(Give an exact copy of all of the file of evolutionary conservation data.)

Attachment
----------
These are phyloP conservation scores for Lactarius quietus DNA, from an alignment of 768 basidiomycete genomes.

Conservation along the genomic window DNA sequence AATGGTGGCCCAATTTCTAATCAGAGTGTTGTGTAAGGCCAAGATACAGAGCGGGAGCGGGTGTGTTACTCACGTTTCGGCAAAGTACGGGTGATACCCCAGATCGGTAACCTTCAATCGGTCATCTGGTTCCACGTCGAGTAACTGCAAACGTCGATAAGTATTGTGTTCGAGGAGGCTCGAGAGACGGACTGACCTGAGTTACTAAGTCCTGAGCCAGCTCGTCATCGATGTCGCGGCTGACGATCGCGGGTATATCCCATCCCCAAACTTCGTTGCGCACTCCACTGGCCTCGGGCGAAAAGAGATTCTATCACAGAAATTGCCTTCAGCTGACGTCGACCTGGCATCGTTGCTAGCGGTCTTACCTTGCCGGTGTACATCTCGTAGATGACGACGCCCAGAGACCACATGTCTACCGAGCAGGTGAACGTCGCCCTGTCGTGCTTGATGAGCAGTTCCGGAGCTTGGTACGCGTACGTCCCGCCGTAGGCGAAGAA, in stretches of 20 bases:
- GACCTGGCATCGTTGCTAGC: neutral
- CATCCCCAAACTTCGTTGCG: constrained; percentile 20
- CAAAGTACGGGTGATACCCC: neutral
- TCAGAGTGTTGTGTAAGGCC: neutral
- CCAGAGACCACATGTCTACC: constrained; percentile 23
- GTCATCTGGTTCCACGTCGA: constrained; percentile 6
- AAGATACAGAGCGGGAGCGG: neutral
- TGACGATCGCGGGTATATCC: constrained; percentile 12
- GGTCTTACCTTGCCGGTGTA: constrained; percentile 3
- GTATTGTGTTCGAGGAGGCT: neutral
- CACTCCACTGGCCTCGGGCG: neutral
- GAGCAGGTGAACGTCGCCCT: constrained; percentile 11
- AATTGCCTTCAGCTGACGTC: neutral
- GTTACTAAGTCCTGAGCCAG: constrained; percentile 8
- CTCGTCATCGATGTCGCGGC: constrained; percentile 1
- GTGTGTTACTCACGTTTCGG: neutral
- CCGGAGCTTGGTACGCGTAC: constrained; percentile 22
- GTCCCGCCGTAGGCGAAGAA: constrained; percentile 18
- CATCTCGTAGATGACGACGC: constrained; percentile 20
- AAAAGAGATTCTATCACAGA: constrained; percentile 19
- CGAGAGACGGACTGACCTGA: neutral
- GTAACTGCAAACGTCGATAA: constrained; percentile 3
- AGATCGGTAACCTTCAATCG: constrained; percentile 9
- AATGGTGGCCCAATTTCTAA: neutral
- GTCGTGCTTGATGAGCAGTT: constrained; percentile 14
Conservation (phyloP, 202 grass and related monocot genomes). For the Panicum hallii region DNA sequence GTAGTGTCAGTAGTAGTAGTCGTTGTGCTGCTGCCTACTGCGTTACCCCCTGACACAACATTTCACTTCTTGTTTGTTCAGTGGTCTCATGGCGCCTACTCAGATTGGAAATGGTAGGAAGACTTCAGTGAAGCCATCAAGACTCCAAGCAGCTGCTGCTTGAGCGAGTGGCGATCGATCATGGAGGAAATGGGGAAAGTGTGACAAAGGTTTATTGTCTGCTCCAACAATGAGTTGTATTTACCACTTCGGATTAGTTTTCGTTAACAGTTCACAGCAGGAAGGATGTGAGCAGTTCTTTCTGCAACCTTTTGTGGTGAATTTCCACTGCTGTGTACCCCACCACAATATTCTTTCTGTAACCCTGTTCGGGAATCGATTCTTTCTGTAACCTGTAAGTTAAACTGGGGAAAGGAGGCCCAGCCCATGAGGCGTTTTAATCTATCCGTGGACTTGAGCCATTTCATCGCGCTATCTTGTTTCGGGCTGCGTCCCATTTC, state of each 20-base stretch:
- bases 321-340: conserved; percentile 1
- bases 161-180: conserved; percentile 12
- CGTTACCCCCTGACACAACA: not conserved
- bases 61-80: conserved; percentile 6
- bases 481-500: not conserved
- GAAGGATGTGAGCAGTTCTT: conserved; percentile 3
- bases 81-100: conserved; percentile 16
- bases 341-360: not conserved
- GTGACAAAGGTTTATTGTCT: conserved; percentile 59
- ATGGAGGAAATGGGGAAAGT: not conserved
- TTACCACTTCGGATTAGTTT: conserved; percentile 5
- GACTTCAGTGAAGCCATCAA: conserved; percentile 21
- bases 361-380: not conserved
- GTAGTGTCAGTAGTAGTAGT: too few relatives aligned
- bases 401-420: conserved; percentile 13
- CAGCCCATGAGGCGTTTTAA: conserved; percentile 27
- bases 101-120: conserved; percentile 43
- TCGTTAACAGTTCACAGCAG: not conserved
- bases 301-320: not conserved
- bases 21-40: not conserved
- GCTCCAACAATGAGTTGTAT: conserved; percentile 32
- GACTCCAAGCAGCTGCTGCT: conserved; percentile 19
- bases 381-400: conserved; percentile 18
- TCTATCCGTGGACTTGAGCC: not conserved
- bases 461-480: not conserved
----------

These are phyloP conservation scores for Lactarius quietus DNA, from an alignment of 768 basidiomycete genomes.

Conservation along the genomic window DNA sequence AATGGTGGCCCAATTTCTAATCAGAGTGTTGTGTAAGGCCAAGATACAGAGCGGGAGCGGGTGTGTTACTCACGTTTCGGCAAAGTACGGGTGATACCCCAGATCGGTAACCTTCAATCGGTCATCTGGTTCCACGTCGAGTAACTGCAAACGTCGATAAGTATTGTGTTCGAGGAGGCTCGAGAGACGGACTGACCTGAGTTACTAAGTCCTGAGCCAGCTCGTCATCGATGTCGCGGCTGACGATCGCGGGTATATCCCATCCCCAAACTTCGTTGCGCACTCCACTGGCCTCGGGCGAAAAGAGATTCTATCACAGAAATTGCCTTCAGCTGACGTCGACCTGGCATCGTTGCTAGCGGTCTTACCTTGCCGGTGTACATCTCGTAGATGACGACGCCCAGAGACCACATGTCTACCGAGCAGGTGAACGTCGCCCTGTCGTGCTTGATGAGCAGTTCCGGAGCTTGGTACGCGTACGTCCCGCCGTAGGCGAAGAA, in stretches of 20 bases:
- GACCTGGCATCGTTGCTAGC: neutral
- CATCCCCAAACTTCGTTGCG: constrained; percentile 20
- CAAAGTACGGGTGATACCCC: neutral
- TCAGAGTGTTGTGTAAGGCC: neutral
- CCAGAGACCACATGTCTACC: constrained; percentile 23
- GTCATCTGGTTCCACGTCGA: constrained; percentile 6
- AAGATACAGAGCGGGAGCGG: neutral
- TGACGATCGCGGGTATATCC: constrained; percentile 12
- GGTCTTACCTTGCCGGTGTA: constrained; percentile 3
- GTATTGTGTTCGAGGAGGCT: neutral
- CACTCCACTGGCCTCGGGCG: neutral
- GAGCAGGTGAACGTCGCCCT: constrained; percentile 11
- AATTGCCTTCAGCTGACGTC: neutral
- GTTACTAAGTCCTGAGCCAG: constrained; percentile 8
- CTCGTCATCGATGTCGCGGC: constrained; percentile 1
- GTGTGTTACTCACGTTTCGG: neutral
- CCGGAGCTTGGTACGCGTAC: constrained; percentile 22
- GTCCCGCCGTAGGCGAAGAA: constrained; percentile 18
- CATCTCGTAGATGACGACGC: constrained; percentile 20
- AAAAGAGATTCTATCACAGA: constrained; percentile 19
- CGAGAGACGGACTGACCTGA: neutral
- GTAACTGCAAACGTCGATAA: constrained; percentile 3
- AGATCGGTAACCTTCAATCG: constrained; percentile 9
- AATGGTGGCCCAATTTCTAA: neutral
- GTCGTGCTTGATGAGCAGTT: constrained; percentile 14
Conservation (phyloP, 202 grass and related monocot genomes). For the Panicum hallii region DNA sequence GTAGTGTCAGTAGTAGTAGTCGTTGTGCTGCTGCCTACTGCGTTACCCCCTGACACAACATTTCACTTCTTGTTTGTTCAGTGGTCTCATGGCGCCTACTCAGATTGGAAATGGTAGGAAGACTTCAGTGAAGCCATCAAGACTCCAAGCAGCTGCTGCTTGAGCGAGTGGCGATCGATCATGGAGGAAATGGGGAAAGTGTGACAAAGGTTTATTGTCTGCTCCAACAATGAGTTGTATTTACCACTTCGGATTAGTTTTCGTTAACAGTTCACAGCAGGAAGGATGTGAGCAGTTCTTTCTGCAACCTTTTGTGGTGAATTTCCACTGCTGTGTACCCCACCACAATATTCTTTCTGTAACCCTGTTCGGGAATCGATTCTTTCTGTAACCTGTAAGTTAAACTGGGGAAAGGAGGCCCAGCCCATGAGGCGTTTTAATCTATCCGTGGACTTGAGCCATTTCATCGCGCTATCTTGTTTCGGGCTGCGTCCCATTTC, state of each 20-base stretch:
- bases 321-340: conserved; percentile 1
- bases 161-180: conserved; percentile 12
- CGTTACCCCCTGACACAACA: not conserved
- bases 61-80: conserved; percentile 6
- bases 481-500: not conserved
- GAAGGATGTGAGCAGTTCTT: conserved; percentile 3
- bases 81-100: conserved; percentile 16
- bases 341-360: not conserved
- GTGACAAAGGTTTATTGTCT: conserved; percentile 59
- ATGGAGGAAATGGGGAAAGT: not conserved
- TTACCACTTCGGATTAGTTT: conserved; percentile 5
- GACTTCAGTGAAGCCATCAA: conserved; percentile 21
- bases 361-380: not conserved
- GTAGTGTCAGTAGTAGTAGT: too few relatives aligned
- bases 401-420: conserved; percentile 13
- CAGCCCATGAGGCGTTTTAA: conserved; percentile 27
- bases 101-120: conserved; percentile 43
- TCGTTAACAGTTCACAGCAG: not conserved
- bases 301-320: not conserved
- bases 21-40: not conserved
- GCTCCAACAATGAGTTGTAT: conserved; percentile 32
- GACTCCAAGCAGCTGCTGCT: conserved; percentile 19
- bases 381-400: conserved; percentile 18
- TCTATCCGTGGACTTGAGCC: not conserved
- bases 461-480: not conserved